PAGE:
Print on textile has for a while been a quite interesting discipline and at the recent FESPA it was quite an agenda. We at Print Sample TV, of course, also want to be front runners – and here, our great host and editor Pat McGrew showcase Twine. Twine is an Israeli based company who have produced equipment to digitally dye threads opening up the market for – well see the film, and Pat McGrew will show you some examples. Amazing and SO cool!

Pat McGrew appears courtesy of Keypoint Intelligence

Hi. I’m Pat McGrew and welcome back to another edition of Print Sample TV. This snippet is about technology. In fact, it’s a technology so new that very few people have seen it, and we had to work with the creator of this technology in order to get some samples to be able to show them to you. So the company is called Twine, they are based in Israel. Alon Moshe, Yariv Bustan, the whole team there have done an amazing job of I think creating disruption is the best way of putting it in a market you may not think about very often, and that’s the market for thread.

So thread is an interesting thing. It’s what we use to sow edges onto things. It’s also what we use to manufacture things like socks and all sorts of different kinds of textiles. On the case of Twine, they took a hard look at the industry and they said, “You know what? The problem with thread and yarn is that it’s dyed in big batches, and those big batches, the creation process is long. If you’re a designer you have to think a long way ahead to decide what the different colors are that you’re going to want, and you’re largely restricted to having yarn that is all one color. So from a digital textile perspective that’s sort of limiting.” And they thought that they could do something about that.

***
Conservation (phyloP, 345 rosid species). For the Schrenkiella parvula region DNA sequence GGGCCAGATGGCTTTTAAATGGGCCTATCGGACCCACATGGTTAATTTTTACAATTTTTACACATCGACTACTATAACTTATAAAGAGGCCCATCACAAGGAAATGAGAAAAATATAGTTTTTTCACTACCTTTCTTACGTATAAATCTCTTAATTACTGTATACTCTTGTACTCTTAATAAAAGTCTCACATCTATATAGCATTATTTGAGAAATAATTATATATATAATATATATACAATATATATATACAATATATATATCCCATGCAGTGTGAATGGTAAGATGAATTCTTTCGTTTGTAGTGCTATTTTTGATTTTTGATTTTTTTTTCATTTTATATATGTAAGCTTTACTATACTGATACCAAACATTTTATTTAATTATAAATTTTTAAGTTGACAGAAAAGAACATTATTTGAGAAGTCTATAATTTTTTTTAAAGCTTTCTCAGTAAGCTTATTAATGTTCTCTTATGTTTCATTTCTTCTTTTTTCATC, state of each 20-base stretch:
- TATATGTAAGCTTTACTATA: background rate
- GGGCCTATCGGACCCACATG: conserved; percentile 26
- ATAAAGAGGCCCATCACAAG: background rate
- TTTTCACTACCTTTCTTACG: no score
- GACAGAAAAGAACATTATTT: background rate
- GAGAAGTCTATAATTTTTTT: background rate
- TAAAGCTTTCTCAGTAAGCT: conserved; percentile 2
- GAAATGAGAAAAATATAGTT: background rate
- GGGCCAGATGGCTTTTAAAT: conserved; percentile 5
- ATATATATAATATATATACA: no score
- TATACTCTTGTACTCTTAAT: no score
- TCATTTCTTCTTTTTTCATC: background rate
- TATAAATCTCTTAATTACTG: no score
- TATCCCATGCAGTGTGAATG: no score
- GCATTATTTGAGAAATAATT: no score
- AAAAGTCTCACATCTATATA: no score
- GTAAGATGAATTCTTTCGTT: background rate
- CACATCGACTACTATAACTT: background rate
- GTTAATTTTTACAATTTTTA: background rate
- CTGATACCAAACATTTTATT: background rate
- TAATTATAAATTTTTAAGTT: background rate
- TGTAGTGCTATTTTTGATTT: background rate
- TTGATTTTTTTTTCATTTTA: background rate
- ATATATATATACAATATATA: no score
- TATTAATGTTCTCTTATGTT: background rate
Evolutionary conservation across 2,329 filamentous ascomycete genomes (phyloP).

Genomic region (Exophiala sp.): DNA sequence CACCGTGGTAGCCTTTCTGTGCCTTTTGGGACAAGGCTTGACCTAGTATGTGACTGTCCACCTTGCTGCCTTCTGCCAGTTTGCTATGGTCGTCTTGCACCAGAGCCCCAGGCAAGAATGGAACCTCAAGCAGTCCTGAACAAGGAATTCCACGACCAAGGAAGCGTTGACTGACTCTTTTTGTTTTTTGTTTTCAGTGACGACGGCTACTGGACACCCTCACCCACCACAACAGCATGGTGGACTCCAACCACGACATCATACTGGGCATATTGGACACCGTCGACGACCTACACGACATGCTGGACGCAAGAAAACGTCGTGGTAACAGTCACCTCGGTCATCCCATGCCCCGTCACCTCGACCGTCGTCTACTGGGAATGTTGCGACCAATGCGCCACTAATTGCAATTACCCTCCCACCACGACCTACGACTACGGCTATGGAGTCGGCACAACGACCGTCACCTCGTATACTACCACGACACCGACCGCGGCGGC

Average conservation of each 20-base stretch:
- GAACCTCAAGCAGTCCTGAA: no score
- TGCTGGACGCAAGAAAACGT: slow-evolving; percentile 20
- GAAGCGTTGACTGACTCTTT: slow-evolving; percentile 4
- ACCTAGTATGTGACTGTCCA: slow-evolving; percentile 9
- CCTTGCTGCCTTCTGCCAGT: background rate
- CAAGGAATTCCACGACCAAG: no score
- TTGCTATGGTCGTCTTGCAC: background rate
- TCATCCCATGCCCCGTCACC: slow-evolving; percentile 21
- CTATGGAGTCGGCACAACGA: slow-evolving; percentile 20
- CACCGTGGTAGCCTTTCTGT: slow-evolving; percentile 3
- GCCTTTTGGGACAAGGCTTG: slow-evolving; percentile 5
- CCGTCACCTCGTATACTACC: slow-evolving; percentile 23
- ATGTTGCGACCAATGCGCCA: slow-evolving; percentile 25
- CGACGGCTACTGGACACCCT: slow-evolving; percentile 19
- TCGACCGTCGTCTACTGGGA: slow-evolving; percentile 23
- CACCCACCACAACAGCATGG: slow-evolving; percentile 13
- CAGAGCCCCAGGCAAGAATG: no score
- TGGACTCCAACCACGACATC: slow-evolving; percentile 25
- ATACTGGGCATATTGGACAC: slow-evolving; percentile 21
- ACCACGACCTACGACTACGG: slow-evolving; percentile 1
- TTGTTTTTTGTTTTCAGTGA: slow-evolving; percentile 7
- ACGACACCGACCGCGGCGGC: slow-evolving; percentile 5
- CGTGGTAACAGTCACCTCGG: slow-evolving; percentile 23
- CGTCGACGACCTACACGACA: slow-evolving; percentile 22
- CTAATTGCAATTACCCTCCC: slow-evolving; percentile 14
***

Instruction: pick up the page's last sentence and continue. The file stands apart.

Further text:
So using their expertise in understanding digital processes, inkjet, a number of digital printing processes, they developed a solution that allows for the creation of spools of thread and yarn that actually can be any color you want. And in fact they can be more than one color, they can be gradients. They are very technologically-savvy people so not only do they now understand and have a methodology for creating gradient yarns, they also are linked into the Cloud so that a designer could decide what color they want and they could work with their Cloud-based color management system in order to develop the right formula for the colors that they want to be created on this new digital yarn dying system.

So a picture is worth a 1,000 words. And so the one that they showed me was a little bit interesting, it was men’s briefs. And this is how you typically buy them out of the package today – plain black, nothing great. So the thought they had was what if you could actually we’ll say jazz them up a little bit. But the thing that you have to look at very carefully is that this isn’t just one color threaded around the edge. This is yarn that’s actually changing color as it’s being looped around the edge. And that is unique to what Twine can do with yarn and with thread. They’ve done it not only with these lovely men’s briefs but they’ve done it around the edges of this lovely athletic shirt.

And the technology lends itself to some interesting things. Here’s a sock, and the sock is actually woven straight through from a single piece of yarn and it changes colors along the way without the need to change yarn batches on the weaving machine.

They have an interesting process that they talk about and this book that they’ve put together actually also shows the capabilities of their embroidery with using the same dyed yarn technology. And it’s just absolutely fascinating to me.

So the reason I wanted to bring this to you is because it’s disruptive. It’s a piece of technology that you’re going to hear a lot about in the future. Take a look out on the Internet, you’re going to find a number of really nicely done articles that really describe the technology they’re using to dye the yarn in detail. I’ve got a blog out there that you’ll be able to find as well with some pictures of all of these pieces included in that blog and some nice close up action, if you will.

As you start thinking about how printing relates to some of the upcoming technologies, the changes that are coming in digital textiles, the ability to do digital wallpaper manufacturing, the ability to do large banners and posters with digital technology, start thinking about how you’re going to tell that story. The folks of Twine have done a brilliant job. I personally would not have thought of men’s underwear as a way to tell the story, or even probably socks. But they do a very nice job.

So I want to thank the folks at Twine for airlifting the samples to me. And thank you for tuning into this episode of Print Sample TV. I’m Pat McGrew, we hope you’ll come back for another edition.